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The Eph receptor A4-mediated demyelination in depression
Accumulating evidence reveals that major depressive disorder, one of the most common mental illnesses, is characterized by abnormal myelination. However, the relationship between demyelination and depression-related behaviors and the molecular mechanism underlying demyelination and synaptic deficits in depression is largely unknown. In a recent study, Li and his colleagues found that the ephrin A4 receptor (EphA4), a member of the Eph family of receptor tyrosine kinases, was essential to mediate demyelination and regulate synaptogenesis in depression. Using the chronic, unpredictable mild stress (CUMS) exposure or lipopolysaccharide (LPS) administration-induced animal model of depression, the authors found that depression could induce demyelination, and the increased EphA4 levels mediate demyelination and depression-like behaviors. In this commentary, we reviewed this critical finding and discussed future directions on this topic.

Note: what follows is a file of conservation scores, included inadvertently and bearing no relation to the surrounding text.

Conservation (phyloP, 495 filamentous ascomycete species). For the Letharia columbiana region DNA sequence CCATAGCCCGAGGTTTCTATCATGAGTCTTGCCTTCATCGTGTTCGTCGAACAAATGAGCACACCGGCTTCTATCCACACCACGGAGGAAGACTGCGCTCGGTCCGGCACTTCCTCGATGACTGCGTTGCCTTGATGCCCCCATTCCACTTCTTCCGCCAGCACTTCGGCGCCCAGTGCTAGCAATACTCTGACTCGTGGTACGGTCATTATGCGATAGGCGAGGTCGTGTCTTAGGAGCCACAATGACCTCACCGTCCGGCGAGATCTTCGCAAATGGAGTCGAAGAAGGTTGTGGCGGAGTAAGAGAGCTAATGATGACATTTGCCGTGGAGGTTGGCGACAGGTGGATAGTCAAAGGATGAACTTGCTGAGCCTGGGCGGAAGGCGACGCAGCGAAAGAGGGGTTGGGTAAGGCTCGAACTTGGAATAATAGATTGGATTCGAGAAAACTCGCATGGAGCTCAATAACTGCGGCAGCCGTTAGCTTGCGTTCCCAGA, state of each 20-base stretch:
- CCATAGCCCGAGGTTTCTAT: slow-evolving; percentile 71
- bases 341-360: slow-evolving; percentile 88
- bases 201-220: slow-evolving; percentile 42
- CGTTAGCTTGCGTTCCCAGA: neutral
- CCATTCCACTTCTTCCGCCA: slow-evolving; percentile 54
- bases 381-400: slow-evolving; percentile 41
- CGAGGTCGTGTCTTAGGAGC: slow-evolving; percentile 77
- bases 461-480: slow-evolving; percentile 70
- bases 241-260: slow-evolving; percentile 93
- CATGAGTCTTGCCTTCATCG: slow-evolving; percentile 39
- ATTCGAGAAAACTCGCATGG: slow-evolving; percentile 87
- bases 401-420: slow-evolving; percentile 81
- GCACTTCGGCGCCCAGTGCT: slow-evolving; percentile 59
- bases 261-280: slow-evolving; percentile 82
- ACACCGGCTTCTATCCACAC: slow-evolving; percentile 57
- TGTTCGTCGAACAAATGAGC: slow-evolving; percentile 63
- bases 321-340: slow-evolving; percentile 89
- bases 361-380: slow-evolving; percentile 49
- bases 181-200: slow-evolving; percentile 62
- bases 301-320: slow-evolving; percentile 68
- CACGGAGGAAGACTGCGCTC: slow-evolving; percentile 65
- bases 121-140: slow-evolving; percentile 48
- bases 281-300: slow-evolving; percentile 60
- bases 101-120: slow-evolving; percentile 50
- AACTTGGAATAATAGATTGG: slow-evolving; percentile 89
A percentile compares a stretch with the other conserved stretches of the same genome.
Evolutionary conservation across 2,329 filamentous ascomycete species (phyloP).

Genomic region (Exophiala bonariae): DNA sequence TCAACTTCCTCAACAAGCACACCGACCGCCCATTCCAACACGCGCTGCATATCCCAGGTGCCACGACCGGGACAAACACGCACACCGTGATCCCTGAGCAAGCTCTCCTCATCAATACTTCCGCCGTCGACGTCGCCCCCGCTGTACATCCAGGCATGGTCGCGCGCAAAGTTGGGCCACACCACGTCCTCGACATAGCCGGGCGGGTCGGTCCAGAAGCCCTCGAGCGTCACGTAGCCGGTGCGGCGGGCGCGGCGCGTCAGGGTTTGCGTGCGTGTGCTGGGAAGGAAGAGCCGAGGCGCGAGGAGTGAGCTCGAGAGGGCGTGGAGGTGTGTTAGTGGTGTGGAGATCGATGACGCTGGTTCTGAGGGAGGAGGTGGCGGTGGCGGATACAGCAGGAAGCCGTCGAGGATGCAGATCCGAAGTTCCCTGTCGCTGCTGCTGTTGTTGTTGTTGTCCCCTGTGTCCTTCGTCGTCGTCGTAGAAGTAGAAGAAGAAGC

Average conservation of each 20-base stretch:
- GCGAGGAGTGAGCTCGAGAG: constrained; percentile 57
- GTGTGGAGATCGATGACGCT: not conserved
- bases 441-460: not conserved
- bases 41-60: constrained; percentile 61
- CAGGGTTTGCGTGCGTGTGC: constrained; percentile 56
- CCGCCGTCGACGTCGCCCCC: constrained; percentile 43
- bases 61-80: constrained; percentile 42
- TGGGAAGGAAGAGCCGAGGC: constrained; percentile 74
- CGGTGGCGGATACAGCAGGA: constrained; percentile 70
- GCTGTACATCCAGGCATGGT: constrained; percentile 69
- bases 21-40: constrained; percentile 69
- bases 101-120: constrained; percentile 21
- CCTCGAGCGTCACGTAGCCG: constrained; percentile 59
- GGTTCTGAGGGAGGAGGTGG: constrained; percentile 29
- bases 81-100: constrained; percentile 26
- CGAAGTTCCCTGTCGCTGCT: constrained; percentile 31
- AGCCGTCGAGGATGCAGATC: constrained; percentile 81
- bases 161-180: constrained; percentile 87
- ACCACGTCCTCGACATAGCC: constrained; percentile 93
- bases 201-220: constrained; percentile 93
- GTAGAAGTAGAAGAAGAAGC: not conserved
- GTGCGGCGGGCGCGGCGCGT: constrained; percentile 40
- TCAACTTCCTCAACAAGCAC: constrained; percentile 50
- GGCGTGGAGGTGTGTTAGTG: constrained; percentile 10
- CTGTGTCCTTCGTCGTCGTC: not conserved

Keywords: Depression, Eph receptor A4, demyelination